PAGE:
Sea Eagles captain Daly Cherry-Evans stated that the playing group was united despite the drama off the field.

“The situation we’re in right now, unfortunately we’re not going to make everyone happy,” he said.

“Like many things in life, we can’t make everyone happy, so I tried to make it very clear that as a person you have a right to your own actions and with those actions come consequences and repercussions and we just have to make sure if any of these things happen. gets out of control, we will be there to support our teammates in their decisions.

“Sometimes the hardest situation in sports is trying to deal with situations that are sometimes out of your control, but one thing that you can control as a playing group is accepting the decision that some players have made in trying to find a positive side in all this. .

“There will be 17 players celebrating inclusion and diversity, so hopefully we can start to shift our attention to the good intentions that were meant.”

Warriors prop Addin Fonua-Blake, who previously represented Manly for five years, said he respected the players’ decision to boycott the Round 20 contest.

“To each their own, I guess,” he said.

“I know there are many cultural and religious (reasons) that go into your decision. I have nothing but respect for the boys.

“The NRL is very diverse. There are many different religions and each one has its own beliefs. Whatever they want to do, follow their beliefs, then full respect to them, and the guys that go and wear the jersey, I’m sure they’ll do a good job for Manly too.”

Earlier on Tuesday, ARLC chairman Peter V’landys argued that Manly footballers had every right not to play.

“The game prides itself on treating everyone as a human being, regardless of race, color, or sexual orientation,” he told 2GB.

“We are all human beings at the end of the day.

“Rugby league is the best game for everyone. it is inclusive.

“But at the same time you have to respect people’s religious and cultural beliefs. Those players are taking a position and they have every right to do so, they have the freedom to do so.

“It should have been done collaboratively. I am the first person who does not want sports to be politicized because we play sports to escape the problems of everyday life. So we don’t want to have politics involved. But this is not politics, recognizing and respecting other human beings and being inclusive, I don’t think it’s politics.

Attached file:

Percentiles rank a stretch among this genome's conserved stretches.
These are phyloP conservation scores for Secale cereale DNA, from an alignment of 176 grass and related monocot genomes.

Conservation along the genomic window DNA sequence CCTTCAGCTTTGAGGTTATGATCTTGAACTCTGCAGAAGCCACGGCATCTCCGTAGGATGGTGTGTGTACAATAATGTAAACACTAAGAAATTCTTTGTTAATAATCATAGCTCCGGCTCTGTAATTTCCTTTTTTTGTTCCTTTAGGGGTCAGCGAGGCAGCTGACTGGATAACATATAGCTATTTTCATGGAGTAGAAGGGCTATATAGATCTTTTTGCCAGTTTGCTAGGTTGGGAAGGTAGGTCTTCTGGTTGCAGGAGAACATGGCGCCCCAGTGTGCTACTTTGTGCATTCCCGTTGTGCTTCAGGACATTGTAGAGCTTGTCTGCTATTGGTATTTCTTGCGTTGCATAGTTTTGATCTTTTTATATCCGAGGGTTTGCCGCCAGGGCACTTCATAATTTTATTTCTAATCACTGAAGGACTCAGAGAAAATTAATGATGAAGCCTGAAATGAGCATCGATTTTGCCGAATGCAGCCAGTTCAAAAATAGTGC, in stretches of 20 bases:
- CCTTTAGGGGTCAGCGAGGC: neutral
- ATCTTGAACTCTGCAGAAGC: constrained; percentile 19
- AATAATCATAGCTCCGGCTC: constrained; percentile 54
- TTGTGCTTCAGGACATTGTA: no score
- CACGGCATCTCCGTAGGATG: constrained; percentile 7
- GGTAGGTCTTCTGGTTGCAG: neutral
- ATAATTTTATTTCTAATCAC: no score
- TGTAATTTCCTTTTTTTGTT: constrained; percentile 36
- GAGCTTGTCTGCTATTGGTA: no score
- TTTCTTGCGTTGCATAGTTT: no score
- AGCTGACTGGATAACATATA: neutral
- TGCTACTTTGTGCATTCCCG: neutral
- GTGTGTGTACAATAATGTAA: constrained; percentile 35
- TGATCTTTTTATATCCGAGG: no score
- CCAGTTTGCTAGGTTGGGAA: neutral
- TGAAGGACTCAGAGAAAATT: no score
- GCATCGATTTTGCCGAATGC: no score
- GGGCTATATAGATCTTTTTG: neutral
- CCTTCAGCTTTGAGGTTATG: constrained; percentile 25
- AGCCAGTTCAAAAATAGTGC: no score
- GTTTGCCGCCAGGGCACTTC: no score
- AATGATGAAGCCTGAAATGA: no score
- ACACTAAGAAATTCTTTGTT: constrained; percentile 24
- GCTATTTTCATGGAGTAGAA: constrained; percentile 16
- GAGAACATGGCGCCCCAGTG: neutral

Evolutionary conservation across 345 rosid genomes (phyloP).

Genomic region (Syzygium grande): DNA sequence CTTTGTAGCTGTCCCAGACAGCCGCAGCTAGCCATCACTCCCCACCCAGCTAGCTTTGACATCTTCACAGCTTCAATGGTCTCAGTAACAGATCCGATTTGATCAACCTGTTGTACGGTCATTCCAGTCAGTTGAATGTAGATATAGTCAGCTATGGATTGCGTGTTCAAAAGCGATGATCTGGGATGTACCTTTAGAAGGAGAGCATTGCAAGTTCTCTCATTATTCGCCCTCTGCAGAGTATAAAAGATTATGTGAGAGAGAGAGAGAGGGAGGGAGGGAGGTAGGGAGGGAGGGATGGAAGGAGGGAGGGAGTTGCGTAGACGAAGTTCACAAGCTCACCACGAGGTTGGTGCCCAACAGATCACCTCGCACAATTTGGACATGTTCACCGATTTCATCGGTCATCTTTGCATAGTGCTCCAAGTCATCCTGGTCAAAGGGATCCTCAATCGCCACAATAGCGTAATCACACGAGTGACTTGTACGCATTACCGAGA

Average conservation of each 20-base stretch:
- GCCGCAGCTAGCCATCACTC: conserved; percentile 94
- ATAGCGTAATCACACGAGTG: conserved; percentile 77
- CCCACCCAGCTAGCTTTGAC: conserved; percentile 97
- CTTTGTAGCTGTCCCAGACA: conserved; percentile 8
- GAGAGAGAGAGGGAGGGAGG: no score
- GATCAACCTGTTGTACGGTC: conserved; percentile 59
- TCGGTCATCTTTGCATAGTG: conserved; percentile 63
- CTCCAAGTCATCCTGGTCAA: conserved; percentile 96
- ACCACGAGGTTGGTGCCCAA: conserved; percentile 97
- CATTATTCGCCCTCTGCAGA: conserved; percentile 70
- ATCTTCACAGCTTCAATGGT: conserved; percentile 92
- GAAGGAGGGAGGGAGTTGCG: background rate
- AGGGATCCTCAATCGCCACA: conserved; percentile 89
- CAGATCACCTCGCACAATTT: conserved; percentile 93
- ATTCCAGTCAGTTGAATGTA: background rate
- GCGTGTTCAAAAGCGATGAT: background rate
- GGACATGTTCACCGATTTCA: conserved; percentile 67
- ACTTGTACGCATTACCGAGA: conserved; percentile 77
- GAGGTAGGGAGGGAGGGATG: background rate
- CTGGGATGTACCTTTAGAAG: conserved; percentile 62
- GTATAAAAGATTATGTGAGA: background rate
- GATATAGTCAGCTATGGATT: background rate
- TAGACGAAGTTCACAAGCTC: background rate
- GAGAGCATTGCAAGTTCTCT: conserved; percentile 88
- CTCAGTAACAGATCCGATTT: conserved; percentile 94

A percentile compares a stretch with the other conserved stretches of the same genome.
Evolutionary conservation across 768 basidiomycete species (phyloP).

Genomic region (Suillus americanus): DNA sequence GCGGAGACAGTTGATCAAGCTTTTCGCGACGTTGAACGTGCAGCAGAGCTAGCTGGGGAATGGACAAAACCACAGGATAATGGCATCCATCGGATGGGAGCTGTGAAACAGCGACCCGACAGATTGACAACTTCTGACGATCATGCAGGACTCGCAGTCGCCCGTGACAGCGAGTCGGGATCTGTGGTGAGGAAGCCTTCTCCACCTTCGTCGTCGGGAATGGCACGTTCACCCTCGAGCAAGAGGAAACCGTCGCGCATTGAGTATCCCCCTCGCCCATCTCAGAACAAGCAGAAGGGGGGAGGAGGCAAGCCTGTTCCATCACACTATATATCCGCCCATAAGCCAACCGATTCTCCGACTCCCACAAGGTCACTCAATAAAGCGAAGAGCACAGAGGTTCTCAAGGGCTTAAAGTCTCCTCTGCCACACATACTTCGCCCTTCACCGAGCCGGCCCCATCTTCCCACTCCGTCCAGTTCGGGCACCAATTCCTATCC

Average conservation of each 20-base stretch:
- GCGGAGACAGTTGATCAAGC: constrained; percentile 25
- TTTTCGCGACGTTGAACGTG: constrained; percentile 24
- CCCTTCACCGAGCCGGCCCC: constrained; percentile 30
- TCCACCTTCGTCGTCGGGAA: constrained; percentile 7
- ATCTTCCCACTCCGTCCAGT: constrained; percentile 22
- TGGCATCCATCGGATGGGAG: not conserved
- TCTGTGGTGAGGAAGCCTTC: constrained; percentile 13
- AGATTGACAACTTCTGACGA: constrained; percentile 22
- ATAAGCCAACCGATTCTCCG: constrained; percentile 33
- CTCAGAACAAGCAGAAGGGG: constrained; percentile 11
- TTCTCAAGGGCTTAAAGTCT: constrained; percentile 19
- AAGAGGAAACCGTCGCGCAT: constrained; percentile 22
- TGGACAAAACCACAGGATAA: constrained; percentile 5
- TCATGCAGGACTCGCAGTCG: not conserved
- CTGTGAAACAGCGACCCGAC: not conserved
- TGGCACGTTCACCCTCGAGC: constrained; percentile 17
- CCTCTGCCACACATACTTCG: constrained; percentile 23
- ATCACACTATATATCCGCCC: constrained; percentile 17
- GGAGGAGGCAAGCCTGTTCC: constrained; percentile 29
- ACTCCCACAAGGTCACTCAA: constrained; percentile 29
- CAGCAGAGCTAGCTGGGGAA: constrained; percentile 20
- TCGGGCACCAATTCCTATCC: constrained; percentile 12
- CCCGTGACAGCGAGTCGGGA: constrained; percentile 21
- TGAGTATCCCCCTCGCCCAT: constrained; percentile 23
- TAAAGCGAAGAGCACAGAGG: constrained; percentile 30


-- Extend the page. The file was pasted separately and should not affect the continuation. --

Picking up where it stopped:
“We respect everyone. No matter what your sexual orientation is, what your belief in marriage is, what your race is, what your color is, we respect you as a human being. The policy of the game has been that for many years and it will not change.”

Sean Keppie, Kieran Foran and Reuben Garrick from Manly in the Sea Eagle's Pride T-shirt.  Photo: Manly Digital
Sean Keppie, Kieran Foran and Reuben Garrick from Manly in the Sea Eagle’s Pride T-shirt. Photo: Manly Digital

Australian Prime Minister Anthony Albanese was asked if he had a message for the country’s religious communities after the Manly saga.

“That I respect people of faith,” he said.

“That all people, regardless of their faith, should be respected. That’s something I’ve always done. And something my government will do as well.

“We will address the issues of religious discrimination and the need to legislate there. We will do it during the legislature.

“We will do it in a way that is much more consultative and brings people together in a way that I hope will characterize the way my government works.”

Meanwhile, the club’s historic jersey celebrating inclusion sold out in the online men’s section within hours of the seven stars officially retiring.


Nic is a passionate sports reporter and cricket addict. He completed a Bachelor of Media at the University of New South Wales in 2018 and worked as a digital content creator at Fox Sports for several months… Read More